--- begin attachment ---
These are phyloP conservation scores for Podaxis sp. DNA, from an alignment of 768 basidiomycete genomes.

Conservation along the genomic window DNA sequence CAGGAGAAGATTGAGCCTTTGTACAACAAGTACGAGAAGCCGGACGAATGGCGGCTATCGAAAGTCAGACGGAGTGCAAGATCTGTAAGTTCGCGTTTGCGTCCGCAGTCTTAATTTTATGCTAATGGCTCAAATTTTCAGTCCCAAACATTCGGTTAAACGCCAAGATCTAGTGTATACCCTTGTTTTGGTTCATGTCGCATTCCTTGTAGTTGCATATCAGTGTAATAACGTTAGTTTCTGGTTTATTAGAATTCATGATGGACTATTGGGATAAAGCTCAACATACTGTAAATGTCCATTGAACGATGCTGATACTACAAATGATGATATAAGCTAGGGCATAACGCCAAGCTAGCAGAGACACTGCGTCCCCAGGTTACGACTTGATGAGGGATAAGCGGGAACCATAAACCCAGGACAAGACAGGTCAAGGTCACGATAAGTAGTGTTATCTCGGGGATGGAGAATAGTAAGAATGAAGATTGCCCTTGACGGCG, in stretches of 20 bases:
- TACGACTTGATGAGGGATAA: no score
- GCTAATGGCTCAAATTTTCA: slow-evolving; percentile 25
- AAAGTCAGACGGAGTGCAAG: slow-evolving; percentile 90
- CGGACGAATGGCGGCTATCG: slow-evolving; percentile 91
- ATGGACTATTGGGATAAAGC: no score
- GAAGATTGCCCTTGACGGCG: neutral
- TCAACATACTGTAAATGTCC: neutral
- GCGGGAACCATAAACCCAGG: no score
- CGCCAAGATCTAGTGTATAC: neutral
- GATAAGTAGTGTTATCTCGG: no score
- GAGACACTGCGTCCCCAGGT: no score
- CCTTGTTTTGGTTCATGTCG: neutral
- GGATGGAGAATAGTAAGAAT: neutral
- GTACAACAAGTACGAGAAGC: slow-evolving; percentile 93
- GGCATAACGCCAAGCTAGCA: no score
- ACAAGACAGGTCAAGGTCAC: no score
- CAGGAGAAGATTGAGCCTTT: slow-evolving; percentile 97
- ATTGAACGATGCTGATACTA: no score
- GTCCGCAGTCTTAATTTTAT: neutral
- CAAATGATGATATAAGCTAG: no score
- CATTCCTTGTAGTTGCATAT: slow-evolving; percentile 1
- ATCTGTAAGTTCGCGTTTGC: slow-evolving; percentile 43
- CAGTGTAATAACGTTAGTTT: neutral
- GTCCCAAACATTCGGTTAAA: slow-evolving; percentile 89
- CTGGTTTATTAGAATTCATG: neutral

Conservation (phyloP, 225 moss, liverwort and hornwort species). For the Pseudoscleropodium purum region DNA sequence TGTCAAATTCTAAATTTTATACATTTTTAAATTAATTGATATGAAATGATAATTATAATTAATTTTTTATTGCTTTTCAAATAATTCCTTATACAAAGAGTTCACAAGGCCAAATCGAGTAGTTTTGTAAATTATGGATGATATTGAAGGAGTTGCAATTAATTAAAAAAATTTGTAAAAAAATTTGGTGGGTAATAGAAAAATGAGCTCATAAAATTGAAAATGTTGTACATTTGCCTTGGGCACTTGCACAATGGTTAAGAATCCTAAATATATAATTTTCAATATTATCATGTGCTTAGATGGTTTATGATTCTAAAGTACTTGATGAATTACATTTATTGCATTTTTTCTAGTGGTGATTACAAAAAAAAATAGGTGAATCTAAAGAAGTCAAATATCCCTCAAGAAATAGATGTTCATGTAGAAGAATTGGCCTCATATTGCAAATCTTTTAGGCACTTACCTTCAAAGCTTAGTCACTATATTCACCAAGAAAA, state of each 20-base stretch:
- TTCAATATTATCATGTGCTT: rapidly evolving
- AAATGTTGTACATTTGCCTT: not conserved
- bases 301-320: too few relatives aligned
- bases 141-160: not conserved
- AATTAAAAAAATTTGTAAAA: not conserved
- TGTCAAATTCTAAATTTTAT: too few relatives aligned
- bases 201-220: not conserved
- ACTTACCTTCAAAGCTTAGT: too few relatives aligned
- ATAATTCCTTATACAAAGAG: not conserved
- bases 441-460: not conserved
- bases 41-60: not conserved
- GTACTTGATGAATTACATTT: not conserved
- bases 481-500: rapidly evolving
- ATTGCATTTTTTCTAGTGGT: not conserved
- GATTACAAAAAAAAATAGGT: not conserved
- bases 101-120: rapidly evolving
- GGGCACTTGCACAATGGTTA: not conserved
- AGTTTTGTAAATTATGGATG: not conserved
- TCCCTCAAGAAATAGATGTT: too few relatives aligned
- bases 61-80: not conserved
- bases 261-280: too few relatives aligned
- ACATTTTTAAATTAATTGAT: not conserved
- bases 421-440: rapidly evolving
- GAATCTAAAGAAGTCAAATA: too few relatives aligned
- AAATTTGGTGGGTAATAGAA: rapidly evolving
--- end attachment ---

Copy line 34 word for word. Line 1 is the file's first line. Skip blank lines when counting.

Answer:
- TGTCAAATTCTAAATTTTAT: too few relatives aligned